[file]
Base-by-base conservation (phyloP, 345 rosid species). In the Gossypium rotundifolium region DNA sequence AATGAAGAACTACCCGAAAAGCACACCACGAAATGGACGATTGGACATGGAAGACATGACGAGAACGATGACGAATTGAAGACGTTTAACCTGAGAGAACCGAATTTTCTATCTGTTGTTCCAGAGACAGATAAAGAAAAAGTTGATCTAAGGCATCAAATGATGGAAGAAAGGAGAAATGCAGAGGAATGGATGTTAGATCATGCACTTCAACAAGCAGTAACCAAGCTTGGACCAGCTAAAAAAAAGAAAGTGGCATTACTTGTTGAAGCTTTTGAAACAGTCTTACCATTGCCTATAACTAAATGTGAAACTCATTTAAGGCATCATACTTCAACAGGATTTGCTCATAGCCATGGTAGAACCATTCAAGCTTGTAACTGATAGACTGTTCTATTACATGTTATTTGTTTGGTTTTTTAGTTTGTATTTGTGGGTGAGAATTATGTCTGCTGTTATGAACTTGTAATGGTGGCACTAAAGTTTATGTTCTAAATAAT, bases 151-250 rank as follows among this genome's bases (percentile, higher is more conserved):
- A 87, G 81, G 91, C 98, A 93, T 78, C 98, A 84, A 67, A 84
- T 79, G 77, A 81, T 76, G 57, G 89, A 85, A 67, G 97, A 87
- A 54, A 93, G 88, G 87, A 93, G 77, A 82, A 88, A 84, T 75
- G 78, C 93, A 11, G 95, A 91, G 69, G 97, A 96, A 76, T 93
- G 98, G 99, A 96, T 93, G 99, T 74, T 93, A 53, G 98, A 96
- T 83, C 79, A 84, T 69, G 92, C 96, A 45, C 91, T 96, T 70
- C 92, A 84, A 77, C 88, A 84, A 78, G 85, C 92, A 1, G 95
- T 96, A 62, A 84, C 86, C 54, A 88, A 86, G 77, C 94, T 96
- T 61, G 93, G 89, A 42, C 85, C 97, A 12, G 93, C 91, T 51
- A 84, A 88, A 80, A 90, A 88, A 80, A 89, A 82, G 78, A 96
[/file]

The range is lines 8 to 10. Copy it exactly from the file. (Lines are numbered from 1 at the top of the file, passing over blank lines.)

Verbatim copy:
- C 92, A 84, A 77, C 88, A 84, A 78, G 85, C 92, A 1, G 95
- T 96, A 62, A 84, C 86, C 54, A 88, A 86, G 77, C 94, T 96
- T 61, G 93, G 89, A 42, C 85, C 97, A 12, G 93, C 91, T 51